Good Liar hc c
The Good Liar is Nicholas Searle’s debut novel, yet it reads as if from an experienced literary hand. Mr. Searle graciously agreed to answer a few of Auntie M’s questions about this unusual novel and you’ll find them at the end of this review.

Meet Roy, a con man extraordinaire who is looking for one last big con. He thinks he’s found it in Betty, a comely widow in a nice little cottage who is placed well to take good care of him as he arranges his one last big con.

But things are not as they seem for any of the characters in this highly original and literate novel which almost defies description. It’s been called a psychological thriller akin to the best of Patricia Highsmith, and that will have to do, but it’s not your typical crime novel, for certain, it’s far more than that.

The story unfolds in a backwards stance over many decades as Roy’s story is spooled out. All of the supporting characters are finely drawn no matter the era, and the settings spring to life. It is to Mr. Searle’s credit that not once does the reader lose interest as the past alternates with the current situation occurring between Roy and Betty.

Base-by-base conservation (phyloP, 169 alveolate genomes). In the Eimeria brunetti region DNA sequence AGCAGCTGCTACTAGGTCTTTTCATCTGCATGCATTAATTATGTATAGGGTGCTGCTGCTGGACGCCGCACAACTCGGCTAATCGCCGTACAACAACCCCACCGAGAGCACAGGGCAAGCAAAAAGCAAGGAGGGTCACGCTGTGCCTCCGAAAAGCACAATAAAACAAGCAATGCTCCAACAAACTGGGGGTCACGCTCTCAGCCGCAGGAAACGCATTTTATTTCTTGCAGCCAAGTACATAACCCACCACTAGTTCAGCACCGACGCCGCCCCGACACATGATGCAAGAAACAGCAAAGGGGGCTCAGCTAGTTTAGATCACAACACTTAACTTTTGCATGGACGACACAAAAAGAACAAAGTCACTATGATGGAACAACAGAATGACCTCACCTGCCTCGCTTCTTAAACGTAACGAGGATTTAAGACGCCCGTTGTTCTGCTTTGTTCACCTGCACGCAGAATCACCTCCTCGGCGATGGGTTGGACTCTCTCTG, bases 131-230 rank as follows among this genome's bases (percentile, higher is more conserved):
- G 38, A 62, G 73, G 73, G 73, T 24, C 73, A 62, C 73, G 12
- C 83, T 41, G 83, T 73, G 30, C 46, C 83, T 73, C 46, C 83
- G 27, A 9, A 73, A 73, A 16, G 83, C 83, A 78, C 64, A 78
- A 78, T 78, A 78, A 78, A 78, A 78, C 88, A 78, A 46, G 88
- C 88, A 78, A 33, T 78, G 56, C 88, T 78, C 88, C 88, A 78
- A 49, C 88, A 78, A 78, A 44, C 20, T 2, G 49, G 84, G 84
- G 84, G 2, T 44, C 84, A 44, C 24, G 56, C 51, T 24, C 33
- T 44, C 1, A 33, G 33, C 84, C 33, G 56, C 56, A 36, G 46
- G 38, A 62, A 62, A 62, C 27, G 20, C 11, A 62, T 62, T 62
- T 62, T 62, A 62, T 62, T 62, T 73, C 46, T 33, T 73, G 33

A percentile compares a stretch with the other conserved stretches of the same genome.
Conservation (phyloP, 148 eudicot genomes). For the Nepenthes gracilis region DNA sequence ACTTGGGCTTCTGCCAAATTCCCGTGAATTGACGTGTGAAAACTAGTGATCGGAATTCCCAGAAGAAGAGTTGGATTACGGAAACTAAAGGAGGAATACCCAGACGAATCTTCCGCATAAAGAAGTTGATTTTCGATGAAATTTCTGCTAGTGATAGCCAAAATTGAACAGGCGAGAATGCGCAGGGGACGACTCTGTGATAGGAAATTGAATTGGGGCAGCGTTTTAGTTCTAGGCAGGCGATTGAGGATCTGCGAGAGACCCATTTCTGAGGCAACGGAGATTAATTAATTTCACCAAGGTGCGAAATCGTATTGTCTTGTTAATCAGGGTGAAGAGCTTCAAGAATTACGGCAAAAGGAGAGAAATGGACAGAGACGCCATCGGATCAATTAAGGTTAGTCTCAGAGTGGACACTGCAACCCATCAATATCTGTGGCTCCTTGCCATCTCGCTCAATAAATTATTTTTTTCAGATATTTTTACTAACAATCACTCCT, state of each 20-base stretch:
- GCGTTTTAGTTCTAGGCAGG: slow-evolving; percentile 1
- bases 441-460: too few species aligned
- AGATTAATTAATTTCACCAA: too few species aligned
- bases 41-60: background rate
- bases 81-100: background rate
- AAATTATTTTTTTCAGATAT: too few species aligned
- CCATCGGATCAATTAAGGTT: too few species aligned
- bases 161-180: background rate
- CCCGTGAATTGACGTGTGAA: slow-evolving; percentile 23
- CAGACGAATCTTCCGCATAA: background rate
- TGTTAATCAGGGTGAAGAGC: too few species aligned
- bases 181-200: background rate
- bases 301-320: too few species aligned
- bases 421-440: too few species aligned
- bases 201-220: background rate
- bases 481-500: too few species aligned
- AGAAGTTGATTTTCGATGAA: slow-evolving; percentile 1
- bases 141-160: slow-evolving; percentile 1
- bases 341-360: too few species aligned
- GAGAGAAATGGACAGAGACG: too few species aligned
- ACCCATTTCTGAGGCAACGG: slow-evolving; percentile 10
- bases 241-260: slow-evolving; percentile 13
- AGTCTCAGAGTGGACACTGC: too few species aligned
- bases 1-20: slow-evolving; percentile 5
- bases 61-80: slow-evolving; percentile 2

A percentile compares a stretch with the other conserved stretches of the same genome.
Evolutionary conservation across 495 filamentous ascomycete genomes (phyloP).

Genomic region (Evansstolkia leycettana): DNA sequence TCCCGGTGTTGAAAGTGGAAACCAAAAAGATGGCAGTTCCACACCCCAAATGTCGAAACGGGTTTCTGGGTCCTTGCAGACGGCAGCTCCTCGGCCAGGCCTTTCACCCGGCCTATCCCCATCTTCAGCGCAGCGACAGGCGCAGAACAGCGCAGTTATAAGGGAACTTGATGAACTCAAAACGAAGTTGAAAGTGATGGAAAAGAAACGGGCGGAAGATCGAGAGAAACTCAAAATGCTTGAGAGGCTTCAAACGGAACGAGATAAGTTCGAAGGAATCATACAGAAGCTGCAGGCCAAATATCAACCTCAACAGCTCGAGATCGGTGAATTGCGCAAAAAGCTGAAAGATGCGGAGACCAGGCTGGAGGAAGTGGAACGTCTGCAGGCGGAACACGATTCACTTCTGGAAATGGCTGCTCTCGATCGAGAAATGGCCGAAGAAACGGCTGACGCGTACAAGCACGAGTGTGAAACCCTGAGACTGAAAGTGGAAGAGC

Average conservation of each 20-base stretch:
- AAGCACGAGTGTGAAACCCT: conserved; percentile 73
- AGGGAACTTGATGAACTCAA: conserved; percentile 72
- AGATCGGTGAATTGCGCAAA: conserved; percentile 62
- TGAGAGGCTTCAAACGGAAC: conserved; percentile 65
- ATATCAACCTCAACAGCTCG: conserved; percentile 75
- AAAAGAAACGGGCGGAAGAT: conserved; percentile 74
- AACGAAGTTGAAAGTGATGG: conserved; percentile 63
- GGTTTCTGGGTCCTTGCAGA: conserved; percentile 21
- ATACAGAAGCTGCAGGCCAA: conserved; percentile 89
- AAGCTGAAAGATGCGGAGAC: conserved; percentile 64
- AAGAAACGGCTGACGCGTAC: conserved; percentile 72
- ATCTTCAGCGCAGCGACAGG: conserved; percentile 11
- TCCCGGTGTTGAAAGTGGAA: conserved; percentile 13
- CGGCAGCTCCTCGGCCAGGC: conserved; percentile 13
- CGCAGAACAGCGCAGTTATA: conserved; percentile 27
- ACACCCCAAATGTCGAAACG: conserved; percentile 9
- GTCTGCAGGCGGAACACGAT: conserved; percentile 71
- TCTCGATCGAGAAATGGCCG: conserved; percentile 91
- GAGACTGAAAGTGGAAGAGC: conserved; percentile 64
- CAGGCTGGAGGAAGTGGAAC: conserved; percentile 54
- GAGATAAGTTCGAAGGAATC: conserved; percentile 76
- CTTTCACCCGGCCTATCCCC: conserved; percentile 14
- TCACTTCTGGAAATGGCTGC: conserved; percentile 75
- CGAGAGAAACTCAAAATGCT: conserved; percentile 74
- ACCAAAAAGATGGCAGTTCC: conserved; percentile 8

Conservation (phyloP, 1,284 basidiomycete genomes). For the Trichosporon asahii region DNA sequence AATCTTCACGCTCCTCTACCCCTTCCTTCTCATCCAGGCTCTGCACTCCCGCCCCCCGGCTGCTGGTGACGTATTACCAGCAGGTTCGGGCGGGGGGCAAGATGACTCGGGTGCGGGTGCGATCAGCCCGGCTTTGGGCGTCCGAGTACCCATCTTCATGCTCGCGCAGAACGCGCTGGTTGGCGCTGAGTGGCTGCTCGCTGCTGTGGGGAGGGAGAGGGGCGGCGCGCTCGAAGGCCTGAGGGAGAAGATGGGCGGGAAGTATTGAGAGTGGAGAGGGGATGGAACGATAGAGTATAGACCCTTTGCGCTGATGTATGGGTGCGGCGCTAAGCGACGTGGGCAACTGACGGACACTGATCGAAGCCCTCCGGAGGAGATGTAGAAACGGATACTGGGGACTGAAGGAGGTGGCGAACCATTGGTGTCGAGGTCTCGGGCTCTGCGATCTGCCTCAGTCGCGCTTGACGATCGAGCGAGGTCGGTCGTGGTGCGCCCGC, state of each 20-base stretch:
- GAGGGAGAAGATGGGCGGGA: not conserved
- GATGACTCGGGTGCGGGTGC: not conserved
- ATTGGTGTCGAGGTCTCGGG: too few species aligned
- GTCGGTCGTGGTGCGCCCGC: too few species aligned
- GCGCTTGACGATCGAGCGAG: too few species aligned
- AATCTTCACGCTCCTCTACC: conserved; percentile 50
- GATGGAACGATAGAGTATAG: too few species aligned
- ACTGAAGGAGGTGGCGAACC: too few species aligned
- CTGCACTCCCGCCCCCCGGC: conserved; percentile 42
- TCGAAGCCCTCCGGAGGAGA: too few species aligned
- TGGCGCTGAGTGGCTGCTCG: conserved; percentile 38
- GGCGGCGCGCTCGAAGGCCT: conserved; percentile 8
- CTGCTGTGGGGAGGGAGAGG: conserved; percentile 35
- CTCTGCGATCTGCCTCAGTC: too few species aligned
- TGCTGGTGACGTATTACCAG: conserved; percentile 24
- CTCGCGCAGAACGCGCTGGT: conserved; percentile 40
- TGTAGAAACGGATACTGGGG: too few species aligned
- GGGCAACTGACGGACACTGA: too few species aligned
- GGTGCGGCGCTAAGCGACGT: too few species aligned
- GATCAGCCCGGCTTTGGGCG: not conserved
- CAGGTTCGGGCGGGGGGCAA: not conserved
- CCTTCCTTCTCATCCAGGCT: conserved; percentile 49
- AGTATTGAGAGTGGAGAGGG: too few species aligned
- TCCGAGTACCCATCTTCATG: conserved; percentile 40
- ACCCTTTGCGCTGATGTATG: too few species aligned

In fact, the deliberate pacing, like layers being peeled away from an onion, only heighten the tension and the race to the finish, and what a finish it is, with a twisted elegance that is most fitting. It would be difficult for Auntie M to reveal more about this story without ruining the plot, but suffice it to say that it has earned her coveted “highly recommended” rating and she urges you to find your copy.

Now to hear from Mr. Searle in his own words:

Nicolas Searle, cr John Rice

Auntie M: You touch on the rise in elderly people finding relationships on the internet and how those outcomes run the gamut from providing companionship to exploitation. After your personal brush with a relative’s less-than-successful experience, what’s your personal feeling about vulnerable elders searching for someone to share their last years?

Nicholas Searle: I think it’s great that people should seek companionship late in life, but there are risks. On the good side, it’s wonderful that people should have the energy and chutzpah to go out there and live life to the full, and not give up. On the other hand the process of finding a new partner can unleash a whole range of emotions, some of them troubling – guilt (about one’s previous, departed partner), fear (will I end up making a fool of myself?) and desperation (will I ever find anyone?). They can add up to a powerful cocktail of vulnerability that the less scrupulous can exploit. And this is, I think, magnified by modern online technologies that can make the prospective con-merchant that much more convincing. So I applaud the positivity of the elderly seeking to ride on into the sunset with someone new but at the same time I fear for their safety. It’s an issue that possibly deserves greater debate.